Sprint National Anaesthesia Project 3 (SNAP 3)
There is a continuing global increase in number of older people undergoing surgery. As the body ages its physiological reserves decline, which can result in an increased vulnerability to acute stressors, such as the process of undergoing and recovering from surgery. This increased vulnerability is known as frailty.
Rates of multimorbidity and frailty increase with age, and delirium is a key perioperative organ dysfunction in older patients. The relationships between these separate clinical entities are complex and are not fully understood. Understanding their epidemiology in the perioperative setting is key to improving the perioperative care provided for older patients. Evaluating the current assessment and management of these conditions will provide insight into the optimal provision of perioperative care and risk stratification for this growing cohort of patients.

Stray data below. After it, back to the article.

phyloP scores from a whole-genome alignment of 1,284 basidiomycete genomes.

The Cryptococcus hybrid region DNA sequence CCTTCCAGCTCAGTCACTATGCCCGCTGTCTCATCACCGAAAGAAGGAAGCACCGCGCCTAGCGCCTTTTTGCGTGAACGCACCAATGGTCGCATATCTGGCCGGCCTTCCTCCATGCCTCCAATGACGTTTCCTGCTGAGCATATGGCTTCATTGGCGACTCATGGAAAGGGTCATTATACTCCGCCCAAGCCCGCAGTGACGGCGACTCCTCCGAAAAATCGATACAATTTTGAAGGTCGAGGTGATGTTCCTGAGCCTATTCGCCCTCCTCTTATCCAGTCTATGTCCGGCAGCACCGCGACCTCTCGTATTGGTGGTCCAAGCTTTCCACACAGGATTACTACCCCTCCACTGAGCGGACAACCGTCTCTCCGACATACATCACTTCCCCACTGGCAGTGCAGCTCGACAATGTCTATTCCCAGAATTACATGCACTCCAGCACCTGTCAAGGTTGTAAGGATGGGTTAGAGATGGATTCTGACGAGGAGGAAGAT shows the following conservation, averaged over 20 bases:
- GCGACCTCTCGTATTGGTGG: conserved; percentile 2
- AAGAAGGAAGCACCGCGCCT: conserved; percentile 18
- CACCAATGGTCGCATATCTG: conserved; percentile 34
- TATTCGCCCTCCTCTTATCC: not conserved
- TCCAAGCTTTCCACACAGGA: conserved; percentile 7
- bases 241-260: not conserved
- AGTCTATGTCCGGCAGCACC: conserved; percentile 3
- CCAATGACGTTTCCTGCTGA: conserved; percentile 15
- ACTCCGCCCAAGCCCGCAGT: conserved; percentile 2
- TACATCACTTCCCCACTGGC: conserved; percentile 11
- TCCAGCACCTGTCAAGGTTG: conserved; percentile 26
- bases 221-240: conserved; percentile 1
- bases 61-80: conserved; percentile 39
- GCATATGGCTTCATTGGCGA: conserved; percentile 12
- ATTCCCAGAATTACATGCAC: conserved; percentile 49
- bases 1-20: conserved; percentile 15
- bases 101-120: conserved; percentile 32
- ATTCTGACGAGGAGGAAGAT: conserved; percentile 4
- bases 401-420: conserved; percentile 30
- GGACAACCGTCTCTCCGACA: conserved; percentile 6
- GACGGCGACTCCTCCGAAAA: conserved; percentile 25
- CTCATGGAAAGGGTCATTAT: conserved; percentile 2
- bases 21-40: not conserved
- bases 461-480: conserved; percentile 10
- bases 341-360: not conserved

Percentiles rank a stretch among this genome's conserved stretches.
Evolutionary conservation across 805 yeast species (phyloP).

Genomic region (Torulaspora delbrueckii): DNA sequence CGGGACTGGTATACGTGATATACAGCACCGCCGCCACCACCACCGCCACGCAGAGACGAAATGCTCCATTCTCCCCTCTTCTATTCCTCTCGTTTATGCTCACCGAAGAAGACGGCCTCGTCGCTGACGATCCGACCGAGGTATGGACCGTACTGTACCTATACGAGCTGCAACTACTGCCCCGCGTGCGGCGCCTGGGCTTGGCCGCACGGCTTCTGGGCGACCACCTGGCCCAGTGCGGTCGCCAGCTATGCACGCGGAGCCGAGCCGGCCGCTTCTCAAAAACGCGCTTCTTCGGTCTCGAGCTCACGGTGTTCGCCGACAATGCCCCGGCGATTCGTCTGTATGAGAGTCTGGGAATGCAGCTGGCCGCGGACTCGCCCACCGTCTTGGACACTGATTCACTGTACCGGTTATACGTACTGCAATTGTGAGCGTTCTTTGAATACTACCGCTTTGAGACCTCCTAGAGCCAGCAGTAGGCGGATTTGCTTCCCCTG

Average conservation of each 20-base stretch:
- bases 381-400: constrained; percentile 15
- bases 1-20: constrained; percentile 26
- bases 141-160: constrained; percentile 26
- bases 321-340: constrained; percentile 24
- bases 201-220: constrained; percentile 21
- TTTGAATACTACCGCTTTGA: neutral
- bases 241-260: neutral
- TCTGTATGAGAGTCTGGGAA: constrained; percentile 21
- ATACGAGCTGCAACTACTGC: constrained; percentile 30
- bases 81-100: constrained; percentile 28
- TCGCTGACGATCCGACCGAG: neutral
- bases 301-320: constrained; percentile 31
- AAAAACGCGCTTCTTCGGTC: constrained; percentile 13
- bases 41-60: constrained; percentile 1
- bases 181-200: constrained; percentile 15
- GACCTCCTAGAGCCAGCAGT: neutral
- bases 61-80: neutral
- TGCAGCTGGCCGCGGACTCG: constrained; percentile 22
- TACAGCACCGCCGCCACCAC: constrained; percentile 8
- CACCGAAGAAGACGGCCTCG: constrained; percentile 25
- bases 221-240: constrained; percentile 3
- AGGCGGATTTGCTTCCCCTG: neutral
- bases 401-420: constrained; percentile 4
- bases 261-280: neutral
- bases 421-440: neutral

The study aims to describe the epidemiology and impact of frailty, multimorbidity, and delirium in 12,000 people ≥60 years old, undergoing surgery in the UK, Australia, and New Zealand.
The study will:
- Examine the roles of frailty, delirium, and multimorbidity in predicting perioperative outcomes.
- Describe the variations in frailty- and delirium-related assessments and interventions.
- Identify associations between frailty-related interventions and outcome.
It is hoped these findings will inform evidence-based practice to most effectively distribute resources and allow us to understand what constitutes excellent care for older people having surgery.
Chief Investigator: Dr. Tom Poulton
Co-investigators: Dr David Highton, Allison Kearney
Study Coordinator: Gayle Claxton
Follow SNAP3 on Twitter @SNAP3_ANZ
Anaesthesia, Perioperative and Pain Medicine
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